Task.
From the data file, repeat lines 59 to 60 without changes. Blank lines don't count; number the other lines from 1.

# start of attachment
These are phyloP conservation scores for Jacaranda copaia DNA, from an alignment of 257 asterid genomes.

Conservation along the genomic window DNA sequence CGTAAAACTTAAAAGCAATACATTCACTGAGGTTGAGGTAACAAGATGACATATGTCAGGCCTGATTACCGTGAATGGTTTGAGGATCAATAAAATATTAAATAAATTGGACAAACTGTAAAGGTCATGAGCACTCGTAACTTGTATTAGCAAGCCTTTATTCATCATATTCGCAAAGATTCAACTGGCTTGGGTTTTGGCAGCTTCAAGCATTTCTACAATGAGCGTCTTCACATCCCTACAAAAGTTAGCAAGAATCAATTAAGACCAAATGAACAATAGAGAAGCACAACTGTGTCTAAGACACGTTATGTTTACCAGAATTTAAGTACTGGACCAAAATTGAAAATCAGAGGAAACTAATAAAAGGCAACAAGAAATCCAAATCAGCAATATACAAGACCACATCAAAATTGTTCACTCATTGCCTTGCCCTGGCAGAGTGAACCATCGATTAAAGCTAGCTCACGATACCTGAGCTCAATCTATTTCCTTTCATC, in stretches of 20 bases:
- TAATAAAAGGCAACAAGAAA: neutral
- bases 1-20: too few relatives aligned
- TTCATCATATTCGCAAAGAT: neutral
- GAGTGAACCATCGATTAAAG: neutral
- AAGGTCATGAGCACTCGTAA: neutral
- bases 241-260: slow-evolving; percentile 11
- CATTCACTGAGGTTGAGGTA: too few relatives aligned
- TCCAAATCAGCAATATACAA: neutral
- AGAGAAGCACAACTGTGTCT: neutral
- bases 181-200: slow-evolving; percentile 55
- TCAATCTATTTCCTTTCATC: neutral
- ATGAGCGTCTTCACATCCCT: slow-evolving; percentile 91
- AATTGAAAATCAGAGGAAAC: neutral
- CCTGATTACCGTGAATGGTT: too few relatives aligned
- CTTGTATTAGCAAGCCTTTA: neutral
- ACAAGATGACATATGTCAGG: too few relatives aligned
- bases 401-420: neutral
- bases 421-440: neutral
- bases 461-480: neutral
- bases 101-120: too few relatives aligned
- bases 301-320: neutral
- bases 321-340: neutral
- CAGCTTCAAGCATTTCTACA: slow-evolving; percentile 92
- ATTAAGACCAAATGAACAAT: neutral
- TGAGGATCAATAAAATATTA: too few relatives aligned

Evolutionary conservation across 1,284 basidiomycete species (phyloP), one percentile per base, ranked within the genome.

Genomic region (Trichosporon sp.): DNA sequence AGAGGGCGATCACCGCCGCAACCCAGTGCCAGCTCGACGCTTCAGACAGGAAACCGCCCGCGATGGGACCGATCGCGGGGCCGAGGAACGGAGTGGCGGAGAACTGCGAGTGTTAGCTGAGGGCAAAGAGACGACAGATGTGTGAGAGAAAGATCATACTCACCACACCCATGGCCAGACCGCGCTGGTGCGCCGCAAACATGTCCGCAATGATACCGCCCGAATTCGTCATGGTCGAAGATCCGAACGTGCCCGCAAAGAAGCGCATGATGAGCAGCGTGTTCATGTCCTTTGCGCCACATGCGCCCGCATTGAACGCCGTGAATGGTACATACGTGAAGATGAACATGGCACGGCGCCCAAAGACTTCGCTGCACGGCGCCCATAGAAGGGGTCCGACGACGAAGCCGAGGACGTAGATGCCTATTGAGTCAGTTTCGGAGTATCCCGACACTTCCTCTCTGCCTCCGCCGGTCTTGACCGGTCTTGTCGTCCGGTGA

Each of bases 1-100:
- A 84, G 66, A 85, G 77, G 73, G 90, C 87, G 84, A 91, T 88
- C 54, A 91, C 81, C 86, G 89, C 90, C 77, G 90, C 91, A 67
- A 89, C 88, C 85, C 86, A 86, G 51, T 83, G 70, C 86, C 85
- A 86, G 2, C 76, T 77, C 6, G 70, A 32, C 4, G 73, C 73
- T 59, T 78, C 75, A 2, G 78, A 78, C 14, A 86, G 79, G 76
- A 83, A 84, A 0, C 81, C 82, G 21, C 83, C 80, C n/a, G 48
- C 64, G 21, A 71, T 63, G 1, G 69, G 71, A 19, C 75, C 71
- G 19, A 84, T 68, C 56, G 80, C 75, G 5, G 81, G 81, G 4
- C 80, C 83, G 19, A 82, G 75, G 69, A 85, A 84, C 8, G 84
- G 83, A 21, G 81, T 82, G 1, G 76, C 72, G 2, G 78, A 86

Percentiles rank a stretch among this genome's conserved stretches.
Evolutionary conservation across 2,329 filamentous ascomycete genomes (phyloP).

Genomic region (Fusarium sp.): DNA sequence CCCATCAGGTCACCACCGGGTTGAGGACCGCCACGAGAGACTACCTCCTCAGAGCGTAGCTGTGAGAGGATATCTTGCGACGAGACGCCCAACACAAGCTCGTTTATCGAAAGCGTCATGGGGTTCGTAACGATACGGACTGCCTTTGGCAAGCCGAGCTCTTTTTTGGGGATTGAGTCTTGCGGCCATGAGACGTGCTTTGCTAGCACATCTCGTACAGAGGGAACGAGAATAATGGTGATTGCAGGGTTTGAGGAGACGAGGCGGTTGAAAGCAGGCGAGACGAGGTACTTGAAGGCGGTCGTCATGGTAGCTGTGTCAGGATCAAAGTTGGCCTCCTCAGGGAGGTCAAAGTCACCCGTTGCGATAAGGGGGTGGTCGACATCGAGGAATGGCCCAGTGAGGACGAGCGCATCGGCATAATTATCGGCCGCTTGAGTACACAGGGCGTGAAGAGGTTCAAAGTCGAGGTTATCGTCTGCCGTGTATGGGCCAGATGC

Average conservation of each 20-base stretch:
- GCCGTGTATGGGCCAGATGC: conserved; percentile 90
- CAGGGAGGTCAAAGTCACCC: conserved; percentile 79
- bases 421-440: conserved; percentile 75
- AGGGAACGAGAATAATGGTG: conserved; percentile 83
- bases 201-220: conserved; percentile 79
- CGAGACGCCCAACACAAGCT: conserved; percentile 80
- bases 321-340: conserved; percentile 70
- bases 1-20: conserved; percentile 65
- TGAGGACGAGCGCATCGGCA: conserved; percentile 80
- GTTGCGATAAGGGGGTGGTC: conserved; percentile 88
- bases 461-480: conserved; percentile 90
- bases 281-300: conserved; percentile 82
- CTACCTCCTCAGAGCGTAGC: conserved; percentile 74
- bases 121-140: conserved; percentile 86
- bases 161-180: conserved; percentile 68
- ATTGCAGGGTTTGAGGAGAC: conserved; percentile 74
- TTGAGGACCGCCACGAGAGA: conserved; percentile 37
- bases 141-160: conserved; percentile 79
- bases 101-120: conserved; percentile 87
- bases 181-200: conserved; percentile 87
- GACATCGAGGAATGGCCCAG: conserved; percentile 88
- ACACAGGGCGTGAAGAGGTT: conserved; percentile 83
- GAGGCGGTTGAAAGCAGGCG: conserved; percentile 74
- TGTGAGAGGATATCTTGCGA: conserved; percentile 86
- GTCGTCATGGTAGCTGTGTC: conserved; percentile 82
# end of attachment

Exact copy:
- bases 161-180: conserved; percentile 68
- ATTGCAGGGTTTGAGGAGAC: conserved; percentile 74